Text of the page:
By Mark Antony Rossi
I began this article with the unique and personal premise of sharing my experience of exclusively working with a note pad application on my smart phone. By the end of 2016 I have written thirty-four columns without the use of pen and paper. Thirty-two years later it’s healthy and useful to review how and when my writing routines were established and the changes along the way.
I admit these admissions are not groundbreaking events of historic or literary value. Yet the introduction of word processors and recently smart phones have created new writing platforms altering our lives and therefore our writing routines. They have definitely had a major impact of my writing life and I’m the guy often skeptical about technology in general.
My writing was born in 1984 while serving in the US Air Force. I often wrote down ideas, notes and whole paragraphs on scraps of paper. Later in the evening I laid out the scraps on a yellow pad and started writing further with a pen on that same note pad until I learned how to type proficiently which ironies of all ironies came about in the military.
I discovered the initial literary framework could be sketched out on pad and later typed on IBM Selectric and edited as typed and then later marked-up by pen and retyped into a draft. And retyped again and again until you form the final draft. This process shaped a writing routine I developed that eventually turned into a creative channel.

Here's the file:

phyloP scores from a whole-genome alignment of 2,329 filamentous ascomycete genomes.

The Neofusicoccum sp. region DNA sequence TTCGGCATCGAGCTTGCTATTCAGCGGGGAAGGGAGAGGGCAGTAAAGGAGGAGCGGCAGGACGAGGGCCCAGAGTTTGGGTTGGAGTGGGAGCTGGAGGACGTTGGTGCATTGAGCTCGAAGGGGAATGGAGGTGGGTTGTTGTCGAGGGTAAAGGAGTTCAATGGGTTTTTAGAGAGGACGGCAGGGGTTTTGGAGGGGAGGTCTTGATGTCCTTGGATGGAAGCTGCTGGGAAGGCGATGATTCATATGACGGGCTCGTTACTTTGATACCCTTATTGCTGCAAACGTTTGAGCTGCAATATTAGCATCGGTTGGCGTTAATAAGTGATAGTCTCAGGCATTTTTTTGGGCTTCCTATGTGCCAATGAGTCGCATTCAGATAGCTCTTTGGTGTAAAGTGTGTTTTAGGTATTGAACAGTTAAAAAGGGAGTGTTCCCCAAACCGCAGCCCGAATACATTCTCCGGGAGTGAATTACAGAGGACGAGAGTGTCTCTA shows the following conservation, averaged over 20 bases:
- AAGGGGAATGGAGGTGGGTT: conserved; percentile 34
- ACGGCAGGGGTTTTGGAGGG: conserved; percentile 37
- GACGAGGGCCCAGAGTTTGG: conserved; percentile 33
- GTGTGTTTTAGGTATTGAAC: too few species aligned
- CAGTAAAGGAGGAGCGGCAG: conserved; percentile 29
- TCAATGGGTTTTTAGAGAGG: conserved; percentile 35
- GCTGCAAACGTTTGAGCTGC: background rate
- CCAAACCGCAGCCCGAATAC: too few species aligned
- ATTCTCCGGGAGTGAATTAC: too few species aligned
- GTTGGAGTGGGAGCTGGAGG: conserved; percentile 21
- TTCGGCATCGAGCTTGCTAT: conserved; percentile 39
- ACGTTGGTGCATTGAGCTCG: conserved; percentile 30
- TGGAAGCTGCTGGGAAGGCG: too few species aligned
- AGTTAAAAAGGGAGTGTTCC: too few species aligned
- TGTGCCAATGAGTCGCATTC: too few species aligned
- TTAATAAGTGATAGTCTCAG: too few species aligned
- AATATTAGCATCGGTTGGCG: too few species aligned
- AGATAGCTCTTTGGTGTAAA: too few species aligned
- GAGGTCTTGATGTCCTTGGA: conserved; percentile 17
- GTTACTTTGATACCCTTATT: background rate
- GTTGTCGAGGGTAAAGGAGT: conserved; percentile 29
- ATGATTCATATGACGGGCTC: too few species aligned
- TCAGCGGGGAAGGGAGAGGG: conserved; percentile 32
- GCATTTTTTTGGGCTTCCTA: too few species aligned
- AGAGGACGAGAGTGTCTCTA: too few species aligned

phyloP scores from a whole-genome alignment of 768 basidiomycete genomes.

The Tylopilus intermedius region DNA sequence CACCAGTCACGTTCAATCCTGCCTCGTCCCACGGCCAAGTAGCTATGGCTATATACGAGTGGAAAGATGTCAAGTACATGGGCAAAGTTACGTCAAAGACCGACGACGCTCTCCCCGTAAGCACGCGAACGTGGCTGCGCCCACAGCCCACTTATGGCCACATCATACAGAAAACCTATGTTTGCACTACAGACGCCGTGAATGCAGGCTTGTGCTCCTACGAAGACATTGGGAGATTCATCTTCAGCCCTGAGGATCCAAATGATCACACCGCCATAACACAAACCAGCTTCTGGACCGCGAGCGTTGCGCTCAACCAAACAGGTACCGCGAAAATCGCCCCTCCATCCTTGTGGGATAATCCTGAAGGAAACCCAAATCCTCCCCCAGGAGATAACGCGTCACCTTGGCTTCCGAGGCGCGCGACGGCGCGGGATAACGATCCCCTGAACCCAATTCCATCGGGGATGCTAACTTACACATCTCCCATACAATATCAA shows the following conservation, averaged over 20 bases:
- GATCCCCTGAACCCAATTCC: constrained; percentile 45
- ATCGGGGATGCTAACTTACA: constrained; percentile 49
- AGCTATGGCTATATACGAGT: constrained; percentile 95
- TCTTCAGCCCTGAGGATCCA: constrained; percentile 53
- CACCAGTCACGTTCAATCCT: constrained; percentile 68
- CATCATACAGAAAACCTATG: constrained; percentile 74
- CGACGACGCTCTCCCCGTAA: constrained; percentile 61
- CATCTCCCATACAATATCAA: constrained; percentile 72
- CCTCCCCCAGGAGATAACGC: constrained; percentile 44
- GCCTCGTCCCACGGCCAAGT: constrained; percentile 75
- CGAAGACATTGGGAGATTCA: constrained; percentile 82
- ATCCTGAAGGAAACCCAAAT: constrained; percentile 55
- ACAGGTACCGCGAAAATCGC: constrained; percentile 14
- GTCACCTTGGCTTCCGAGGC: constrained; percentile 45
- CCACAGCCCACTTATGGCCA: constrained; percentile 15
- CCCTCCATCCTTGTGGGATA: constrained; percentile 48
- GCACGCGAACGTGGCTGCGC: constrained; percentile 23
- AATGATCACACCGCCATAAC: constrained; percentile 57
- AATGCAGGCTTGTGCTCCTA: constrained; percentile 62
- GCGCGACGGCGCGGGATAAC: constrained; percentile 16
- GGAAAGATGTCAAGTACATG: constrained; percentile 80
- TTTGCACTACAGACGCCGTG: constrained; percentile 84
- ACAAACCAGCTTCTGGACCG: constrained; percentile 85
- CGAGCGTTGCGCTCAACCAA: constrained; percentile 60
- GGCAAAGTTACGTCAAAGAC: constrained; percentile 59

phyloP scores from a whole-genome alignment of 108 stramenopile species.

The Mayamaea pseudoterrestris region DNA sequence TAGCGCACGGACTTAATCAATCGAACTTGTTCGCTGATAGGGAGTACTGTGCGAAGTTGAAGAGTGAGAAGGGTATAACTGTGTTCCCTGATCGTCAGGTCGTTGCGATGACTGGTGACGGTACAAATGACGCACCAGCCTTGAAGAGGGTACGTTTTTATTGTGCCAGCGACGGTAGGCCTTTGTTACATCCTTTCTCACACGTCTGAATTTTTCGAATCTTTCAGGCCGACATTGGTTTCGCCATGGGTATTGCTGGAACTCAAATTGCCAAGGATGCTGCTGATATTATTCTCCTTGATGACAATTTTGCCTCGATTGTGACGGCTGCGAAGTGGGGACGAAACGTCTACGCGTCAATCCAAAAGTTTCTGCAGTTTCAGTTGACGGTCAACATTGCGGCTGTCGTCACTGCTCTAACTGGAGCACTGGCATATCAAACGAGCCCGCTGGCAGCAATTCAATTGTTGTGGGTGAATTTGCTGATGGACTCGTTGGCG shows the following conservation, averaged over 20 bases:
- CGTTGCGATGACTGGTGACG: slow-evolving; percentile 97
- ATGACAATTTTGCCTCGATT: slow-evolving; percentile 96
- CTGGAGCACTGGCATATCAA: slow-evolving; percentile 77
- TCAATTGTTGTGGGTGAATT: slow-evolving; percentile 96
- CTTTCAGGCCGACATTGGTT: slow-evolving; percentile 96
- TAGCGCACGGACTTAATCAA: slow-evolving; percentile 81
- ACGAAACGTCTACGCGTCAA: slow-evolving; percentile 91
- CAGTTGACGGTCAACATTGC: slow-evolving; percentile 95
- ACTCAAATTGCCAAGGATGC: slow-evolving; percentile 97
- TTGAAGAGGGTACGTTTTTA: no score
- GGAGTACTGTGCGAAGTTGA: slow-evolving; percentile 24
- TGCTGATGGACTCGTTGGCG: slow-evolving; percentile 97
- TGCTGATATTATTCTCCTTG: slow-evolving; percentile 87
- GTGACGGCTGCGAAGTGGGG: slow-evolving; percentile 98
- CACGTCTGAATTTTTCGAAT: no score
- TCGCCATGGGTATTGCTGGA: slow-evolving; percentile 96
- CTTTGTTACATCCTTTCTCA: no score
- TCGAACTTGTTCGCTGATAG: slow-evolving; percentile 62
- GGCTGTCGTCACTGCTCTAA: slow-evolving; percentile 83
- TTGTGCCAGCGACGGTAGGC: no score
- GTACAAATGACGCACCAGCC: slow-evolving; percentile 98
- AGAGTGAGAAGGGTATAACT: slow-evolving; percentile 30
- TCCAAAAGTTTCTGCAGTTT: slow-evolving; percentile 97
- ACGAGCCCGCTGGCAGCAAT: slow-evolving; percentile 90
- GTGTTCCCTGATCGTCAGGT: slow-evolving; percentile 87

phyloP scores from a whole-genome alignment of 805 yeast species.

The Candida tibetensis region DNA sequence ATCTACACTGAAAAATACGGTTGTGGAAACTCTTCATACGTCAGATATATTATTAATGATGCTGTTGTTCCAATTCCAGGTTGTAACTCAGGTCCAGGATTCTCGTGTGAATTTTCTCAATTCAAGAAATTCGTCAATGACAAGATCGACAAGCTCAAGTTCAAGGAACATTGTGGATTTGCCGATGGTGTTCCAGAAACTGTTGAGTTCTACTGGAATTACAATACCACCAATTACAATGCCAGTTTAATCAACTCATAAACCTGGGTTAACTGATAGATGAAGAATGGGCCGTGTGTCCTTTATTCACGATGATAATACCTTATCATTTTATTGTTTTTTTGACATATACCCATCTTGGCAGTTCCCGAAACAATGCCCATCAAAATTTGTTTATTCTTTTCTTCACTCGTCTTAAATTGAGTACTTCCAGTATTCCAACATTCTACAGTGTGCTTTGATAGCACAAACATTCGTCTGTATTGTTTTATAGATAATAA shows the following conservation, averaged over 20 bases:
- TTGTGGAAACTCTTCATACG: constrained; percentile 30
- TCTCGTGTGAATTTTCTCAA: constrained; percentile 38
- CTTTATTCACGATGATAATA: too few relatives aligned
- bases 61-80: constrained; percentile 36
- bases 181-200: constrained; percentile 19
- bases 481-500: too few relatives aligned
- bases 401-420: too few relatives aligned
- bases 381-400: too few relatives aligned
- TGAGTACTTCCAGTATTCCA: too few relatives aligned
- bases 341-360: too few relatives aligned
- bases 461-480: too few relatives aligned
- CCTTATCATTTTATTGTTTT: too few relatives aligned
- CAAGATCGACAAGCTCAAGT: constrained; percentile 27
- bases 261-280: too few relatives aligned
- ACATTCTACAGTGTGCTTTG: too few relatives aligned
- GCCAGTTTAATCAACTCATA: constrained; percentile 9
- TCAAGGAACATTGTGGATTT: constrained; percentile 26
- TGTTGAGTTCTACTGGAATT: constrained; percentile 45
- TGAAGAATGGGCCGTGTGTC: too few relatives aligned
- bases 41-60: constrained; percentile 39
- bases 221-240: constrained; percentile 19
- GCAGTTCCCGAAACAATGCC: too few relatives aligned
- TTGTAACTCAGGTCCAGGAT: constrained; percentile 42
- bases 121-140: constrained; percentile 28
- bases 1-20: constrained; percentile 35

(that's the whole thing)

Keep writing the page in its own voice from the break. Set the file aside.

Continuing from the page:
I’ve always been fascinated by various writing routines and how they impacted creativity or if they impacted creativity. It seems after years of curiosity about the subject I settled on the theory that platforms have less to do with creative channeling and writers benefit more from merely building a consistent or proven writing routine. Far too many writers from Tolkien to Huxley downplay or angrily refute the emotional state of the writer as a source of creative genesis. But even Poe found solace in regularly rewriting his works.
If there is a metaphysical “muse” in the cosmos tapping our consciousness it is writers and artists whom are best suited to take advantage of the mysterious force if channeled through a zone, or routine, or ritual if you will, that provides enough internal quiet to receive fragments of inspiration we typically rush to recreate into something recognizable and hopefully original.